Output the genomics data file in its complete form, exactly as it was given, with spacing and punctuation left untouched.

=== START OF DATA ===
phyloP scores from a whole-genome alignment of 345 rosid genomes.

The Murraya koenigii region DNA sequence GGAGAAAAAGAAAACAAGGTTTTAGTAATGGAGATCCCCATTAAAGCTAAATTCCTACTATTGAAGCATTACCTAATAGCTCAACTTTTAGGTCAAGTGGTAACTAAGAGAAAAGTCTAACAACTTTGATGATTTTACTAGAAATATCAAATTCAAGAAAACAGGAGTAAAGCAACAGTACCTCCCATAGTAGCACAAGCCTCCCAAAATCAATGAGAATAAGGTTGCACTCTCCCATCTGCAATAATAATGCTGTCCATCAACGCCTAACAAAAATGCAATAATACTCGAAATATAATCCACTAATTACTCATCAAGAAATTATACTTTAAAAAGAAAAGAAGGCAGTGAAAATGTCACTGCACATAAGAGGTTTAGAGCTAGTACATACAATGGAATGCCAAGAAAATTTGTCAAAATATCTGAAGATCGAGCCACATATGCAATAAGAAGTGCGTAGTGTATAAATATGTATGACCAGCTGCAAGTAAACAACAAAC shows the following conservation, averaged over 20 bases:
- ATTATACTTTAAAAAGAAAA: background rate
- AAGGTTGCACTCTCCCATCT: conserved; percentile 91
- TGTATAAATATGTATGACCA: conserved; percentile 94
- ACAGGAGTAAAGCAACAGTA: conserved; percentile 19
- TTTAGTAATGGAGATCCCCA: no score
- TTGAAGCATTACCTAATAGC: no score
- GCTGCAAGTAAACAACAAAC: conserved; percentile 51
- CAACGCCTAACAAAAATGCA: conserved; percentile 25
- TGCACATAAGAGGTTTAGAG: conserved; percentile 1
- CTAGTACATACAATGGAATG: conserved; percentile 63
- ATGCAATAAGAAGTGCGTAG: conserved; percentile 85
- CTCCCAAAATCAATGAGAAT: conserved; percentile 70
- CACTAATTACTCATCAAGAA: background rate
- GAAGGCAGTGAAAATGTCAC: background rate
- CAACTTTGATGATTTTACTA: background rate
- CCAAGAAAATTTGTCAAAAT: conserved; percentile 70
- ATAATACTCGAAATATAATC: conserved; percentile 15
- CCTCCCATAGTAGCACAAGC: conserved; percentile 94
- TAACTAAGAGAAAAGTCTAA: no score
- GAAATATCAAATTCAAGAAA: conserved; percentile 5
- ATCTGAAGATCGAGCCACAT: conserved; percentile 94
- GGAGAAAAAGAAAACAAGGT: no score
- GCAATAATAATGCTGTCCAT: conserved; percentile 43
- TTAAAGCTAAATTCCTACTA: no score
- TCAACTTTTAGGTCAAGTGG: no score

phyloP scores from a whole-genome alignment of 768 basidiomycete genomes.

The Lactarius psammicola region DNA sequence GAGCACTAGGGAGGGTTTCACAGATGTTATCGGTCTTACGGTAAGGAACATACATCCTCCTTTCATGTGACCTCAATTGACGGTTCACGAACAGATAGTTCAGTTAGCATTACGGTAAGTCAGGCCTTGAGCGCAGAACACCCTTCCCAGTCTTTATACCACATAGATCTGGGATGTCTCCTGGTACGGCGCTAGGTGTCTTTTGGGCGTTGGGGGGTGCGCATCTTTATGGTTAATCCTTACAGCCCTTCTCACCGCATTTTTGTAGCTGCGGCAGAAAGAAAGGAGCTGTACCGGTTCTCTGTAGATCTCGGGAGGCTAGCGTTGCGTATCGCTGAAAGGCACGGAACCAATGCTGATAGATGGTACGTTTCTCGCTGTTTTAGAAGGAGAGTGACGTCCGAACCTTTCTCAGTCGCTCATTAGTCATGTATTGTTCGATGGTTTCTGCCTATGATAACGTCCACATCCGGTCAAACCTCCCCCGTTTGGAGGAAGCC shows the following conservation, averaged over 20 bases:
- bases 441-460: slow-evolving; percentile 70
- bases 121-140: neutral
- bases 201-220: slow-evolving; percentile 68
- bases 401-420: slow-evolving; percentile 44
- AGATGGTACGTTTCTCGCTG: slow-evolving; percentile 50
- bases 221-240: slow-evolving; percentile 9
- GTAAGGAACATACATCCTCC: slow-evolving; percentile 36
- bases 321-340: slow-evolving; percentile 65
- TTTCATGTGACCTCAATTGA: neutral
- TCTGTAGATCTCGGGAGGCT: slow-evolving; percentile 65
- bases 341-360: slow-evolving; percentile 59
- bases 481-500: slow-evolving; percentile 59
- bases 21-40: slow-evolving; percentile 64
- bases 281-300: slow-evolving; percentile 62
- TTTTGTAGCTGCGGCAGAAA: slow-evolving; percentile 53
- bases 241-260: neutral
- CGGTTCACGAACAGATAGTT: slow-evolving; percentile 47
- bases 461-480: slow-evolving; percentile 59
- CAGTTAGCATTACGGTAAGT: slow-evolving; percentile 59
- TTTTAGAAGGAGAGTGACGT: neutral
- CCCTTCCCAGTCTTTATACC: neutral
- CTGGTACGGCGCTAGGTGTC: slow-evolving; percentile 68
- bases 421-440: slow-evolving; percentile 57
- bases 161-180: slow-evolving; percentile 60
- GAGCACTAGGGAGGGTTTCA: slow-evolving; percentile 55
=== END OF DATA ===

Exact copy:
phyloP scores from a whole-genome alignment of 345 rosid genomes.

The Murraya koenigii region DNA sequence GGAGAAAAAGAAAACAAGGTTTTAGTAATGGAGATCCCCATTAAAGCTAAATTCCTACTATTGAAGCATTACCTAATAGCTCAACTTTTAGGTCAAGTGGTAACTAAGAGAAAAGTCTAACAACTTTGATGATTTTACTAGAAATATCAAATTCAAGAAAACAGGAGTAAAGCAACAGTACCTCCCATAGTAGCACAAGCCTCCCAAAATCAATGAGAATAAGGTTGCACTCTCCCATCTGCAATAATAATGCTGTCCATCAACGCCTAACAAAAATGCAATAATACTCGAAATATAATCCACTAATTACTCATCAAGAAATTATACTTTAAAAAGAAAAGAAGGCAGTGAAAATGTCACTGCACATAAGAGGTTTAGAGCTAGTACATACAATGGAATGCCAAGAAAATTTGTCAAAATATCTGAAGATCGAGCCACATATGCAATAAGAAGTGCGTAGTGTATAAATATGTATGACCAGCTGCAAGTAAACAACAAAC shows the following conservation, averaged over 20 bases:
- ATTATACTTTAAAAAGAAAA: background rate
- AAGGTTGCACTCTCCCATCT: conserved; percentile 91
- TGTATAAATATGTATGACCA: conserved; percentile 94
- ACAGGAGTAAAGCAACAGTA: conserved; percentile 19
- TTTAGTAATGGAGATCCCCA: no score
- TTGAAGCATTACCTAATAGC: no score
- GCTGCAAGTAAACAACAAAC: conserved; percentile 51
- CAACGCCTAACAAAAATGCA: conserved; percentile 25
- TGCACATAAGAGGTTTAGAG: conserved; percentile 1
- CTAGTACATACAATGGAATG: conserved; percentile 63
- ATGCAATAAGAAGTGCGTAG: conserved; percentile 85
- CTCCCAAAATCAATGAGAAT: conserved; percentile 70
- CACTAATTACTCATCAAGAA: background rate
- GAAGGCAGTGAAAATGTCAC: background rate
- CAACTTTGATGATTTTACTA: background rate
- CCAAGAAAATTTGTCAAAAT: conserved; percentile 70
- ATAATACTCGAAATATAATC: conserved; percentile 15
- CCTCCCATAGTAGCACAAGC: conserved; percentile 94
- TAACTAAGAGAAAAGTCTAA: no score
- GAAATATCAAATTCAAGAAA: conserved; percentile 5
- ATCTGAAGATCGAGCCACAT: conserved; percentile 94
- GGAGAAAAAGAAAACAAGGT: no score
- GCAATAATAATGCTGTCCAT: conserved; percentile 43
- TTAAAGCTAAATTCCTACTA: no score
- TCAACTTTTAGGTCAAGTGG: no score

phyloP scores from a whole-genome alignment of 768 basidiomycete genomes.

The Lactarius psammicola region DNA sequence GAGCACTAGGGAGGGTTTCACAGATGTTATCGGTCTTACGGTAAGGAACATACATCCTCCTTTCATGTGACCTCAATTGACGGTTCACGAACAGATAGTTCAGTTAGCATTACGGTAAGTCAGGCCTTGAGCGCAGAACACCCTTCCCAGTCTTTATACCACATAGATCTGGGATGTCTCCTGGTACGGCGCTAGGTGTCTTTTGGGCGTTGGGGGGTGCGCATCTTTATGGTTAATCCTTACAGCCCTTCTCACCGCATTTTTGTAGCTGCGGCAGAAAGAAAGGAGCTGTACCGGTTCTCTGTAGATCTCGGGAGGCTAGCGTTGCGTATCGCTGAAAGGCACGGAACCAATGCTGATAGATGGTACGTTTCTCGCTGTTTTAGAAGGAGAGTGACGTCCGAACCTTTCTCAGTCGCTCATTAGTCATGTATTGTTCGATGGTTTCTGCCTATGATAACGTCCACATCCGGTCAAACCTCCCCCGTTTGGAGGAAGCC shows the following conservation, averaged over 20 bases:
- bases 441-460: slow-evolving; percentile 70
- bases 121-140: neutral
- bases 201-220: slow-evolving; percentile 68
- bases 401-420: slow-evolving; percentile 44
- AGATGGTACGTTTCTCGCTG: slow-evolving; percentile 50
- bases 221-240: slow-evolving; percentile 9
- GTAAGGAACATACATCCTCC: slow-evolving; percentile 36
- bases 321-340: slow-evolving; percentile 65
- TTTCATGTGACCTCAATTGA: neutral
- TCTGTAGATCTCGGGAGGCT: slow-evolving; percentile 65
- bases 341-360: slow-evolving; percentile 59
- bases 481-500: slow-evolving; percentile 59
- bases 21-40: slow-evolving; percentile 64
- bases 281-300: slow-evolving; percentile 62
- TTTTGTAGCTGCGGCAGAAA: slow-evolving; percentile 53
- bases 241-260: neutral
- CGGTTCACGAACAGATAGTT: slow-evolving; percentile 47
- bases 461-480: slow-evolving; percentile 59
- CAGTTAGCATTACGGTAAGT: slow-evolving; percentile 59
- TTTTAGAAGGAGAGTGACGT: neutral
- CCCTTCCCAGTCTTTATACC: neutral
- CTGGTACGGCGCTAGGTGTC: slow-evolving; percentile 68
- bases 421-440: slow-evolving; percentile 57
- bases 161-180: slow-evolving; percentile 60
- GAGCACTAGGGAGGGTTTCA: slow-evolving; percentile 55